‘Questions are as great as the evidence’

2010-03-20 00:00

ACCORDING to the Truth and Reconciliation Commission (TRC), 200 people died and 20 000 were displaced during the Seven-Day War of March 25 to 31, 1990. They were mainly from Ashdown, Caluza, Mpumuza, Gezubuso, KwaShange and KwaMnyandu in the lower Vulindlela and Edendale valleys. There are no figures for those who were injured or disabled. Yet this devastating event was given only a few pages in the final report of the TRC.

There is no doubt why and how it started: retaliation for the stoning of buses on the Edendale Road by United Democratic Front (UDF) supporters. This led to several deaths among Inkatha members returning from a Durban rally on Sunday, March 25, and eventually cut the upper valley off from Pietermaritzburg. But virtually every other aspect of the conflict poses unanswered questions. Some of the stone throwers were already refugees: why had they not been allowed home? Why had the security forces not created a safety corridor for commuters into the city?

Attacks by well-armed men from the upper valley started on the Tuesday at Caluza, where police were seen shooting and teargassing residents. Houses were torched and looted and there was little resistance except for a small counter-attack by the UDF.

By Wednesday, the Edendale Valley was a war zone. After a meeting at Induna David Ntombela’s house at Elandskop, attended by other Inkatha heavyweights, a KwaZulu government official from Ulundi, the SAP riot unit and kitskonstabels, an army of 12 000 swept down the valley. It was accompanied by KwaZulu government trucks with obscured number plates, some of them carrying petrol for arsonists.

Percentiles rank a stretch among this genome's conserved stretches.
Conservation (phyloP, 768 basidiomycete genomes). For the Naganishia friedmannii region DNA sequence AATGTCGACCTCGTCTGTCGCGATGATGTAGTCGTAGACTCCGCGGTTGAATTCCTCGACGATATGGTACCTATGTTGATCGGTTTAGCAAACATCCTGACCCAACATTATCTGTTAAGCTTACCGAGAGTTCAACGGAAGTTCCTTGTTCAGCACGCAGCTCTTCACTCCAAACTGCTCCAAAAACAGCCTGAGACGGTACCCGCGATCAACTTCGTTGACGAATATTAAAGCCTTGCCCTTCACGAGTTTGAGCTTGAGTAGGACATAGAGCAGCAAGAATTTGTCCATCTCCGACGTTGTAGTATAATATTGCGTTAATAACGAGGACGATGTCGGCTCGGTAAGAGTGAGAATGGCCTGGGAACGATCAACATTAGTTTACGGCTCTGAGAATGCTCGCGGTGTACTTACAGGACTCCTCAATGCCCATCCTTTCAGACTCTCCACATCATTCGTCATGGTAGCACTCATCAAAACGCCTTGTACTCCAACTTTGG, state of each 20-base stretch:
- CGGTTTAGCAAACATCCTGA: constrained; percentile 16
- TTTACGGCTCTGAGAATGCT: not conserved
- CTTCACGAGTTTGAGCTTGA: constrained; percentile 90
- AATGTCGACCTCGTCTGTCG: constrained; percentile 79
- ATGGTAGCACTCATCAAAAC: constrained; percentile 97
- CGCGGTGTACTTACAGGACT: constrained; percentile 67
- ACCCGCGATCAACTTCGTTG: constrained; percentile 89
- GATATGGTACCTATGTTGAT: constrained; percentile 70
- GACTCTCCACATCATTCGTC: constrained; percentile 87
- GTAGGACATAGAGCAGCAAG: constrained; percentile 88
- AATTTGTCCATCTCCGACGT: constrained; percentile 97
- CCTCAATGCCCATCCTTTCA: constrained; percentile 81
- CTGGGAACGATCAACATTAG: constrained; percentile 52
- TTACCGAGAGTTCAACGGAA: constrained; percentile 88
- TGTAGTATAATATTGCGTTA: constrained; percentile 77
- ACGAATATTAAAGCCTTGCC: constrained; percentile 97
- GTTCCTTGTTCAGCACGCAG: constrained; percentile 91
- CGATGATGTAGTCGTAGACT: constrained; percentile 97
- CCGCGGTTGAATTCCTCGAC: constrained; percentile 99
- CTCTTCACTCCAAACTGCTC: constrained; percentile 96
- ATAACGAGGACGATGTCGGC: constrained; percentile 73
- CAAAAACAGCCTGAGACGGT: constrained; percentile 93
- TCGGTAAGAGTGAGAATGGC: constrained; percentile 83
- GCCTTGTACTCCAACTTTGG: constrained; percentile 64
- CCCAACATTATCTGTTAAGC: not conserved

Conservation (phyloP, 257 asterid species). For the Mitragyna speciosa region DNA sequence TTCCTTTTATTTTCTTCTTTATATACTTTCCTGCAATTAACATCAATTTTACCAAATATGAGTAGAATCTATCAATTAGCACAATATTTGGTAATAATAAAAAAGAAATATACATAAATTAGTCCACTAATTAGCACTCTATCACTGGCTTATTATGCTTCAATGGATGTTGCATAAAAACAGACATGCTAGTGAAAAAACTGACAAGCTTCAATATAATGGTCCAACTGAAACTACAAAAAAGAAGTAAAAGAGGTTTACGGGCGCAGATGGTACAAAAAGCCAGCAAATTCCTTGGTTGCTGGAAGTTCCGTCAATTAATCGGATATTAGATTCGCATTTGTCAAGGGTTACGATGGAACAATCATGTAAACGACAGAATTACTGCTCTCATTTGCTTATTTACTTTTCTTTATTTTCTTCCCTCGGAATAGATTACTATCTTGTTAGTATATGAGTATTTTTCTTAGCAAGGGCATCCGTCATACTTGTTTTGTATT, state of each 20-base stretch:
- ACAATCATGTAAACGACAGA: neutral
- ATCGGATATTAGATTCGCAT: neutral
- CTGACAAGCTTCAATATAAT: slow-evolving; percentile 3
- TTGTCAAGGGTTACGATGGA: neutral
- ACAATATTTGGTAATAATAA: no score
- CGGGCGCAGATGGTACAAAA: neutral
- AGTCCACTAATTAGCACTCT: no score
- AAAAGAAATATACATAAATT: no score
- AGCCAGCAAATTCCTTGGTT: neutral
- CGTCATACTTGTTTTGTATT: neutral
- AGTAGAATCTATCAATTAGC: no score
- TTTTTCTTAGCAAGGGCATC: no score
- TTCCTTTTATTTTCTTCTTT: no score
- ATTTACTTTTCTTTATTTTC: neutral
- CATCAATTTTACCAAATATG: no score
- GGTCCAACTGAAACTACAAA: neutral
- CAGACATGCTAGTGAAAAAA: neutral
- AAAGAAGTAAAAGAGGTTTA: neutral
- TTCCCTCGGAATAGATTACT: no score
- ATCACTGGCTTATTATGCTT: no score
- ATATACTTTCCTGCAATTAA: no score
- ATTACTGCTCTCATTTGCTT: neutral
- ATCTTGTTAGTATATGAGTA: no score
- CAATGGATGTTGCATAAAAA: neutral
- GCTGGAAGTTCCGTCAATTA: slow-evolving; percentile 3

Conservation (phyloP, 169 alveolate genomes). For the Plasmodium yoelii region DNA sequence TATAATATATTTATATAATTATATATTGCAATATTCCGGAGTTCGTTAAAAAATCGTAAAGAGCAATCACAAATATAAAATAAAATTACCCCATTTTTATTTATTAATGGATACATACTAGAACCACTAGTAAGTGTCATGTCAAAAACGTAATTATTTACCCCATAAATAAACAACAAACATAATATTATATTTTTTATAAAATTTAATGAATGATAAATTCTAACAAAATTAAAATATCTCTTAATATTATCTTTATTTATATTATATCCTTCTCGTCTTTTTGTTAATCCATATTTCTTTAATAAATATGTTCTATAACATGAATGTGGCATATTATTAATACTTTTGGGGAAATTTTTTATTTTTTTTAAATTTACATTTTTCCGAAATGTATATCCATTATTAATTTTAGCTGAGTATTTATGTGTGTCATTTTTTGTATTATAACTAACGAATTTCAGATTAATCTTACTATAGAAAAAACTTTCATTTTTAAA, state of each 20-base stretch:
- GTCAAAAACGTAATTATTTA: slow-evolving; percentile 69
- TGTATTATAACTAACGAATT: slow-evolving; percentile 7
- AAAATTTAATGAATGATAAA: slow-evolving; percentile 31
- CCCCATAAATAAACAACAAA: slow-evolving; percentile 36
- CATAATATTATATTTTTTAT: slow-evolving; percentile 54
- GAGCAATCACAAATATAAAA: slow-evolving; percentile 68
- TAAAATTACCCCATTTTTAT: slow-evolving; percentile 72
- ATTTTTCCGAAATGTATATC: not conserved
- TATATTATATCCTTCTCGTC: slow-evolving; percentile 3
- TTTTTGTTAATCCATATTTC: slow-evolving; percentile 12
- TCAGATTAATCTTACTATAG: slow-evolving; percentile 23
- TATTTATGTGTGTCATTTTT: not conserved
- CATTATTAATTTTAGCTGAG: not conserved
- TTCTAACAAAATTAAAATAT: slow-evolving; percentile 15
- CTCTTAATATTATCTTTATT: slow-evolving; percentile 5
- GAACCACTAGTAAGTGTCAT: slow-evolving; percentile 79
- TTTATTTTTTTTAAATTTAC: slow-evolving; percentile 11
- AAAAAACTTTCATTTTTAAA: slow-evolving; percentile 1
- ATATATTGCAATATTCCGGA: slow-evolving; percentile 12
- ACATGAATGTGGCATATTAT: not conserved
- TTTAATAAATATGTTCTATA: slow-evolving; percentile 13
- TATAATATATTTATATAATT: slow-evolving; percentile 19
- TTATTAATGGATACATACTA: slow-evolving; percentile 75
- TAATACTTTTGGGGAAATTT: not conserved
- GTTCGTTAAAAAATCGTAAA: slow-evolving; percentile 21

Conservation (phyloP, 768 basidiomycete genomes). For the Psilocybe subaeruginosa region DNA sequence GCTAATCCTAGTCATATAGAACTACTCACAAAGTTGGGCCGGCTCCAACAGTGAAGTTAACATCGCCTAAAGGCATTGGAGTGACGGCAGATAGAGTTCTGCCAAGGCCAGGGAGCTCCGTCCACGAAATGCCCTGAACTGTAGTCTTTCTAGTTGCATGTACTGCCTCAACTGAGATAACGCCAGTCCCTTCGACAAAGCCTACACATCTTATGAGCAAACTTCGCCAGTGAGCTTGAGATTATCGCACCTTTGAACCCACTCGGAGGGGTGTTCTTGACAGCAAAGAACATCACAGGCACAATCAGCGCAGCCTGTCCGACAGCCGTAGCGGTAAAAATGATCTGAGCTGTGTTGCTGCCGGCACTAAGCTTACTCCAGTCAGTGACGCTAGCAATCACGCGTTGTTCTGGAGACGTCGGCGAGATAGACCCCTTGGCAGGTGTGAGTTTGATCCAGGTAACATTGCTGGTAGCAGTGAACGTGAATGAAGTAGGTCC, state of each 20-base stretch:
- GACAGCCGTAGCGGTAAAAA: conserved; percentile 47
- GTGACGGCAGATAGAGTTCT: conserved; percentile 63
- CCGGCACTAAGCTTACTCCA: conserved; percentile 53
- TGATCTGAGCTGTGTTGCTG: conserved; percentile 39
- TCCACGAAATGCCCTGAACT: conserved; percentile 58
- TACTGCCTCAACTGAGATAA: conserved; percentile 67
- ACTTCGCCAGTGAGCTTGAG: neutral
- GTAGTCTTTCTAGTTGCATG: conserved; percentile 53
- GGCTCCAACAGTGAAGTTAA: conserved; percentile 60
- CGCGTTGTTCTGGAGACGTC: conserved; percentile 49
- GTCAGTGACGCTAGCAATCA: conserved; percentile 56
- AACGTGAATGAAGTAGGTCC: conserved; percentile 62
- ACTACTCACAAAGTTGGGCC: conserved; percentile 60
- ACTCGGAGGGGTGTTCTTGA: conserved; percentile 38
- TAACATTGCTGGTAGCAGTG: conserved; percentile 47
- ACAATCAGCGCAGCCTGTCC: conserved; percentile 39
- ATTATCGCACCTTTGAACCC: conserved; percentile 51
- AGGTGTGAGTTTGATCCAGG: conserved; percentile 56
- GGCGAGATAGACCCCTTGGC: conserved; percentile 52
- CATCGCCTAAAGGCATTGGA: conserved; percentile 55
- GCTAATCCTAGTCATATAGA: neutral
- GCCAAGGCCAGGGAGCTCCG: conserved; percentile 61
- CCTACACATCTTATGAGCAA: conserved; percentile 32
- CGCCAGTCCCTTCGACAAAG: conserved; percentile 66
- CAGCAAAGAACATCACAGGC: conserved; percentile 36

The TRC report records Ntombela directing attacks and instructing the riot squad not to intervene.

Looted goods were taken to his house in police vehicles together with stolen cattle. At the TRC hearings, riot unit member William Harrington confirmed police and kitskonstabel involvement.

Attacks continued on the Thursday. The police, who had done nothing about the mayhem, tear-gassed a peaceful protest match by women. The violence petered out over the weekend.

Whatever the provocation suffered by Inkatha members in the upper valley, the response was totally disproportionate and unwarranted. Various descriptions have been used, such as armed invasion and licensed massacre. Murder, arson, wilful damage to property, theft, intimidation and assaults were widespread. Significantly, attacks were specifically directed at houses — public buildings were largely ignored.

The government failed in its most important duty: to protect ordinary, law-abiding people. Police Director Daniel Meyer admitted dereliction of duty, negligence and indifference on the part of the police. The army was held back on the Edendale Road near Pietermaritzburg and deployed in sufficient numbers long after the violence had abated. The TRC found that this was done with the deliberate intention of allowing Inkatha free rein. The authorities offered no assistance in the aftermath of the massacre and help came only from churches, human rights organisations and non-governmental organisations. Why was Edendale not declared a disaster area?

The TRC found that there had been gross human rights violations. It held Ntombela accountable, but named no one else and referred simply to persons unknown. Inkatha was assigned overwhelming responsibility together with the SAP; and the KwaZulu bantustan government and the KwaZulu police were also blamed.

Apart from the TRC and the research of NGOs such as Pacsa, there has been no further investigation of a devastating event that deserved a judicial commission of inquiry. Aside from a few minor cases, there were no prosecutions for serious criminal acts and thus no justice for victims.

The printed record, memories and psychological scars are all that remain. Yet history suggests this was a systematic and well organised act of political cleansing aided and abetted by the government of the day. The number of unanswered questions is as great as the evidence.

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